The Truth About Eczema Treatment

Eczema is a chronic (long lasting) skin disease. Eczema treatment means different things to different people, and that includes health care providers, by the way.

You'll sometimes hear eczema referred to as atopic dermatitis. It often begins in childhood. If you want to find out more about eczema in children, click here.

Just so you know, we'll be focusing here on non-drug approaches to treating the disease.

But first, let's look at what eczema does to the skin. You probably already know that, but we'll go over it again briefly, so no one gets bored. Often, the skin will be dry, itchy, hardened and leathery.

Remember it's possible to confuse eczema with other diseases like psoriasis, scabies and zinc deficiency. So before treating eczema, it's important to make sure that it is eczema and not something else.

There are some factors that increase the risk of developing eczema. Like being male - if you're a guy, please postpone your reaction until you've read the whole paragraph, OK?

Other factors are being born to an older mother and having a family history of eczema. I know it seems so unfair to be penalized for something we can't control - like being male, for example.

Still more factors: asthma or hay fever, shorter periods of exclusive breast feeding, being heavier and having a bigger head at birth. Yes, really.

Phew! These all seem to be outside the control of the person who has eczema, right? Not fair, I agree. But isn't much of life unfair? Please don't go away - I know this is supposed to be about eczema treatment, OK?

Eczema is very difficult to control. In the past, treating this disease often meant avoiding soap and water. I don't think it was easy to do that and at the same time maintain a reasonable standard of cleanliness (and friendships!) Thank goodness, there are more treatment choices today.

Let's look at some non-drug approaches to eczema treatment.

Wash less often. Bathing frequently, especially with hot water, can make the skin lose water and protective oils. This can lead to the skin becoming dry and irritated. Still, good hygiene is important because infection can make eczema worse. What to do?

Wash with warm or lukewarm water, soak the affected area or use a wet wash cloth. Immediately after washing, apply a moisturizer.

If you're the mother of a young child, breast feed for as long as possible. A Canadian study of about 200 mothers with a history of eczema found that the disease was less common in children who were breast fed (especially if their mothers avoided eggs, cow's milk, peanuts, soymilk, fish) than in those who were fed with cow's milk or soy milk. This study is controversial, but it's worth mentioning.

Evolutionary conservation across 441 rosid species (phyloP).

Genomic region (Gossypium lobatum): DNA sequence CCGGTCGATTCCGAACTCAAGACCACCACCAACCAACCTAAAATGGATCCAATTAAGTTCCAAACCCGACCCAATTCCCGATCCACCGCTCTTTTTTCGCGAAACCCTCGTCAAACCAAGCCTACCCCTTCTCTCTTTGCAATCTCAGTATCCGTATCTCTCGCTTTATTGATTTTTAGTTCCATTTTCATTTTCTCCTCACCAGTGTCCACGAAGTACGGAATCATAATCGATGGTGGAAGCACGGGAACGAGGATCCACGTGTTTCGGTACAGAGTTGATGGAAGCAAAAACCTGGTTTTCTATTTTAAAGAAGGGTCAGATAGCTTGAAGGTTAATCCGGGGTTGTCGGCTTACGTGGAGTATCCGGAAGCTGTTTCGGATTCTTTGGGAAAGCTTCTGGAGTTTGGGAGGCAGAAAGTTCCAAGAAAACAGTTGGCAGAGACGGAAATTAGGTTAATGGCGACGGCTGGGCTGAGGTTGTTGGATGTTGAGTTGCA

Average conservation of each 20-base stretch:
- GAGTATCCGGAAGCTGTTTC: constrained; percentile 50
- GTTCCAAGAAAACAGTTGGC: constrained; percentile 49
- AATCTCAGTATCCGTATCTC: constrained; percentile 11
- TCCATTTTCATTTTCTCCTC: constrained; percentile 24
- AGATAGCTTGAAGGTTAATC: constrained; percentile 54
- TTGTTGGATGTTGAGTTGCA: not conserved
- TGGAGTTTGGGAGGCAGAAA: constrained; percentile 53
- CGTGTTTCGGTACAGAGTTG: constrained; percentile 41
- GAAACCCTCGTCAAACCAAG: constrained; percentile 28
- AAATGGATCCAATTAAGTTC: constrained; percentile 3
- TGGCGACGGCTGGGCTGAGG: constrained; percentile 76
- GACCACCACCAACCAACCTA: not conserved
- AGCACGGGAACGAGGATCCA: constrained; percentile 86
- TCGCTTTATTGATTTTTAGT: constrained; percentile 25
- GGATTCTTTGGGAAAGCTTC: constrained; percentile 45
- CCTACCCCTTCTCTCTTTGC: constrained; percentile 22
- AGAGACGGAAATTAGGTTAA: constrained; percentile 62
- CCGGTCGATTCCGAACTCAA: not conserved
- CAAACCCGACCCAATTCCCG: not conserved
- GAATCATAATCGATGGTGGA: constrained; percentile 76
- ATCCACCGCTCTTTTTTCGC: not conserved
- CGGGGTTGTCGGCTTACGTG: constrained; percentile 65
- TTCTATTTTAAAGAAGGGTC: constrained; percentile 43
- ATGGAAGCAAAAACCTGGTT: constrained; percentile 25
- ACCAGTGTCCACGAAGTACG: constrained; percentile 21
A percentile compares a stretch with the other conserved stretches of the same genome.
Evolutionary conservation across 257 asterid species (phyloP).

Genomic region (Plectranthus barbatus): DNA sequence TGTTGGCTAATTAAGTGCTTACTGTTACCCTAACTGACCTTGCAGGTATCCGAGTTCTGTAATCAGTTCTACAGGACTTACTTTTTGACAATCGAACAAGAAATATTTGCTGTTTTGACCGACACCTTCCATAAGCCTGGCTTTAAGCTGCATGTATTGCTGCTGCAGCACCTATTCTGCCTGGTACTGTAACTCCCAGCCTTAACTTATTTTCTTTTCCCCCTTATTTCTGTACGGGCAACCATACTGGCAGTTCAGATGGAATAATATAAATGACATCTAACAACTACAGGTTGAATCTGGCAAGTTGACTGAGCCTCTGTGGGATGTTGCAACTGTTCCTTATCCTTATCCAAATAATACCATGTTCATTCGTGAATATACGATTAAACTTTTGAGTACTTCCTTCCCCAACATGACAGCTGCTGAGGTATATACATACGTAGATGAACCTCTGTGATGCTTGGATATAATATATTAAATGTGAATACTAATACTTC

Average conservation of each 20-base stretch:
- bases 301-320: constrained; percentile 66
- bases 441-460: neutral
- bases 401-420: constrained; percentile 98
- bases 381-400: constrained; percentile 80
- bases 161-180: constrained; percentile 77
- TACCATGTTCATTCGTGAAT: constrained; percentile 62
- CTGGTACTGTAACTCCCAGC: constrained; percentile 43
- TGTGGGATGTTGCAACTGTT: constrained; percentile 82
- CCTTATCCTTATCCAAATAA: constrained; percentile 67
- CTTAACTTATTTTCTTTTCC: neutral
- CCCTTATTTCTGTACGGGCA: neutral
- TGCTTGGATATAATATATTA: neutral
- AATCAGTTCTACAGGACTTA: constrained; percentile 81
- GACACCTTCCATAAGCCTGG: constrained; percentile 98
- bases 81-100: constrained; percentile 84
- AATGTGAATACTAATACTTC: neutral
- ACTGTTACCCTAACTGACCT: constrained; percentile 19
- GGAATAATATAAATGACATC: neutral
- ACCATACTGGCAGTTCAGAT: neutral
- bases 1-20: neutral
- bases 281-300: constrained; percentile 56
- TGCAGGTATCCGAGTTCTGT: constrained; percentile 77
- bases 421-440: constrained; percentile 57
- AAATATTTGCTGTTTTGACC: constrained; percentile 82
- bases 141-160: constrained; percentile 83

A study of 4000 found that breast feeding exclusively for at least 4 months decreased the risk of eczema and the positive effects lasted up to 4 years.

Another smaller study found that children who were given cow's milk after weaning were more likely to develop eczema.

Avoid dust mites and other allergy-causing substances in the environment. Eczema treatment is more effective when this is done.

Another study found that eczema symptoms improved after taking these steps: vacuum cleaning the living room and bedroom frequently, washing bedding with hot water every week, cleaning soft toys regularly, and not having pets in the home.

Treatment for eczema can include focusing on food and diet. It is possible to reduce eczema symptoms through diet. A study of about 90 people found that avoiding common allergenic foods like cow's milk and eggs improved their eczema.

Choose your soap carefully. Many brands of soap contain ingredients that can irritate the skin, especially in people who have eczema.

Even soaps that are advertised as "mild" may irritate the skin. It's best to use soaps without fragrance or preservatives. Also, some laundry detergents can irritate the skin, so again, choose these carefully.

Water therapy or salt baths. Some people have seen their eczema improve after having a hot spring bath, or bathing in water with a high salt content.

Make moisturizers a major part of your eczema treatment. Use them generously after washing or swimming, to keep the skin hydrated - they help to keep water on the skin. You can apply a non-medicated moisturizer as often as you need to, without worrying about side effects.

Remember that moisturizers can irritate or dry the skin if they contain a lot of fragrances or preservatives. Continue to use moisturizers even after your eczema symptoms have improved.

On the whole, treating eczema is difficult because it is a disease that can last for a long time and occur frequently. But, here's the good part...

...the more you understand about the triggers and treatment options for eczema, the easier it is to treat. And, best of all, there are steps you can take to control eczema without using medication.

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